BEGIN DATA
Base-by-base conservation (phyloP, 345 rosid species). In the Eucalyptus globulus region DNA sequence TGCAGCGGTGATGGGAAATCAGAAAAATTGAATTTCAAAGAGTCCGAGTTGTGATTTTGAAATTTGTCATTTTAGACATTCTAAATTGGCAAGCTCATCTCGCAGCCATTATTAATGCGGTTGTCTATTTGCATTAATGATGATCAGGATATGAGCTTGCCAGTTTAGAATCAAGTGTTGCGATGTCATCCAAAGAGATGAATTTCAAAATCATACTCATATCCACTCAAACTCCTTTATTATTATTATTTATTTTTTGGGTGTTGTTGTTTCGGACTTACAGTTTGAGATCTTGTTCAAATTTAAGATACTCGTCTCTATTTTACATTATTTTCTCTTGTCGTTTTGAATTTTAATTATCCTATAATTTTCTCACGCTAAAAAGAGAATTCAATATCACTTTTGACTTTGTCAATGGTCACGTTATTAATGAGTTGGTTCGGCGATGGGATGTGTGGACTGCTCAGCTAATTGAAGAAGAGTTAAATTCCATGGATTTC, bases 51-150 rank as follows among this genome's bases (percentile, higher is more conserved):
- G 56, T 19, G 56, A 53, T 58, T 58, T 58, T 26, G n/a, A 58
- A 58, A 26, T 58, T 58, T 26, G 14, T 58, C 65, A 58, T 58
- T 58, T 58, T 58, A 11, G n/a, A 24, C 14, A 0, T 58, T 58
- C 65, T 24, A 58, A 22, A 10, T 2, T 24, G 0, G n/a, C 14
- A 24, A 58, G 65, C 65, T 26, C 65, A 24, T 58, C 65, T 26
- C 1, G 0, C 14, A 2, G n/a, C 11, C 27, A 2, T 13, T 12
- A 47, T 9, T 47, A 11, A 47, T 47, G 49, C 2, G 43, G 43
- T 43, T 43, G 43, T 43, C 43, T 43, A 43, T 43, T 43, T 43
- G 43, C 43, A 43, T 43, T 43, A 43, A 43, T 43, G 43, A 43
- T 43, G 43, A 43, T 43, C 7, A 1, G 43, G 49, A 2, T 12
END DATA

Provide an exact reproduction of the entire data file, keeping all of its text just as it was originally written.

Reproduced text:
Base-by-base conservation (phyloP, 345 rosid species). In the Eucalyptus globulus region DNA sequence TGCAGCGGTGATGGGAAATCAGAAAAATTGAATTTCAAAGAGTCCGAGTTGTGATTTTGAAATTTGTCATTTTAGACATTCTAAATTGGCAAGCTCATCTCGCAGCCATTATTAATGCGGTTGTCTATTTGCATTAATGATGATCAGGATATGAGCTTGCCAGTTTAGAATCAAGTGTTGCGATGTCATCCAAAGAGATGAATTTCAAAATCATACTCATATCCACTCAAACTCCTTTATTATTATTATTTATTTTTTGGGTGTTGTTGTTTCGGACTTACAGTTTGAGATCTTGTTCAAATTTAAGATACTCGTCTCTATTTTACATTATTTTCTCTTGTCGTTTTGAATTTTAATTATCCTATAATTTTCTCACGCTAAAAAGAGAATTCAATATCACTTTTGACTTTGTCAATGGTCACGTTATTAATGAGTTGGTTCGGCGATGGGATGTGTGGACTGCTCAGCTAATTGAAGAAGAGTTAAATTCCATGGATTTC, bases 51-150 rank as follows among this genome's bases (percentile, higher is more conserved):
- G 56, T 19, G 56, A 53, T 58, T 58, T 58, T 26, G n/a, A 58
- A 58, A 26, T 58, T 58, T 26, G 14, T 58, C 65, A 58, T 58
- T 58, T 58, T 58, A 11, G n/a, A 24, C 14, A 0, T 58, T 58
- C 65, T 24, A 58, A 22, A 10, T 2, T 24, G 0, G n/a, C 14
- A 24, A 58, G 65, C 65, T 26, C 65, A 24, T 58, C 65, T 26
- C 1, G 0, C 14, A 2, G n/a, C 11, C 27, A 2, T 13, T 12
- A 47, T 9, T 47, A 11, A 47, T 47, G 49, C 2, G 43, G 43
- T 43, T 43, G 43, T 43, C 43, T 43, A 43, T 43, T 43, T 43
- G 43, C 43, A 43, T 43, T 43, A 43, A 43, T 43, G 43, A 43
- T 43, G 43, A 43, T 43, C 7, A 1, G 43, G 49, A 2, T 12